verb (used with object), dec·i·mat·ed, dec·i·mat·ing.
Origin of decimate
Related Words for decimatedobliterate, annihilate, slaughter, exterminate, execute, massacre, butcher
Examples from the Web for decimated
Contemporary Examples of decimated
Bentivolio noted that “at the end, [the British] did make it but they were decimated.”Tea Party Reindeer Farmer Faces Extinction
July 30, 2014
Hell, it worked for Tokyo in the 20th—after that city was decimated by Allied bombers, it was basically one big slum.Great Cities are Born Filthy
July 13, 2014
The earth has been decimated by climate change, stranding what remains of humanity on a train.Welcome to Snowpiercer’s Apocalypse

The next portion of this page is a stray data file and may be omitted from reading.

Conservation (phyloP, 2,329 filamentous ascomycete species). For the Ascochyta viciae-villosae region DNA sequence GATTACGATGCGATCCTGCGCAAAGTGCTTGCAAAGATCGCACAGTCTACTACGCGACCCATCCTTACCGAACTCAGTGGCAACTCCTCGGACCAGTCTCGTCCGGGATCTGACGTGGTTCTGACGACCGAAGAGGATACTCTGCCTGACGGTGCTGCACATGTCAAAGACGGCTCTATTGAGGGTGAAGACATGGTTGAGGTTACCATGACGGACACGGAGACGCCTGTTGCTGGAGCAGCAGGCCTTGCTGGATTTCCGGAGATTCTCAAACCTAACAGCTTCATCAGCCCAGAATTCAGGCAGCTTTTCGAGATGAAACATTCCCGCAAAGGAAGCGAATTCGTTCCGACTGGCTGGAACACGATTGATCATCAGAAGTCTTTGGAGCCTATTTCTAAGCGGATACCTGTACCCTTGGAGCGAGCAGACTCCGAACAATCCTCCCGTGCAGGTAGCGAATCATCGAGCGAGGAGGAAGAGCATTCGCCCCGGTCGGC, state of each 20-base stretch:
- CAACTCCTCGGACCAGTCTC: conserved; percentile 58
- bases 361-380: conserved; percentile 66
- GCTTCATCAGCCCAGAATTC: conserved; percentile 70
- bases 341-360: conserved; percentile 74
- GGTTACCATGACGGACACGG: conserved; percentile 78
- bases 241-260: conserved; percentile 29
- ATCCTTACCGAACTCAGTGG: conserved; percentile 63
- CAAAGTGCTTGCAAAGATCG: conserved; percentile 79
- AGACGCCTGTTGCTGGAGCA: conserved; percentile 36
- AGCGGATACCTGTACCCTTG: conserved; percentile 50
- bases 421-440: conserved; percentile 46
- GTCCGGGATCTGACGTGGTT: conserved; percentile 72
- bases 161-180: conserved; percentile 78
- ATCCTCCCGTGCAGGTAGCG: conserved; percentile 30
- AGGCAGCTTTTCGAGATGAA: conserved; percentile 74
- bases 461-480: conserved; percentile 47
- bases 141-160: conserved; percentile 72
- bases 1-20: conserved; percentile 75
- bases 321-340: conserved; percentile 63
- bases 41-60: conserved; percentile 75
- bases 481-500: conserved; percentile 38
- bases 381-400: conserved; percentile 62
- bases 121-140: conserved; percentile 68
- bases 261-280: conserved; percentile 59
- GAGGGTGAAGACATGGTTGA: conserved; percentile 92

June 29, 2014
“I am a little surprised they did not think the networks were decimated in 2012,” he said.
“A lot of their networks are decimated at this point,” one U.S. intelligence official said.
Historical Examples of decimated
A decimated enemy in the first flush of annoyance can be dangerous.
Decimated, out-worn, but dangerous, the aiding regiments from the left did well.The Long Roll
I cured Patty Dence of diphtheria, when it decimated the village.Put Yourself in His Place
Both ships were badly riddled by shot, and their crews were decimated.Across the Spanish Main
Where was all his legacy of knowledge when Norfolk was decimated?Medical Essays
Oliver Wendell Holmes, Sr.
Word Origin for decimate
c.1600, in reference to the practice of punishing mutinous military units by capital execution of one in every 10, by lot; from Latin decimatus, past participle of decimare (see decimation). Killing one in ten, chosen by lots, from a rebellious city or a mutinous army was a common punishment in classical times. The word has been used (incorrectly, to the irritation of pedants) since 1660s for "destroy a large portion of." Related: Decimated; decimating.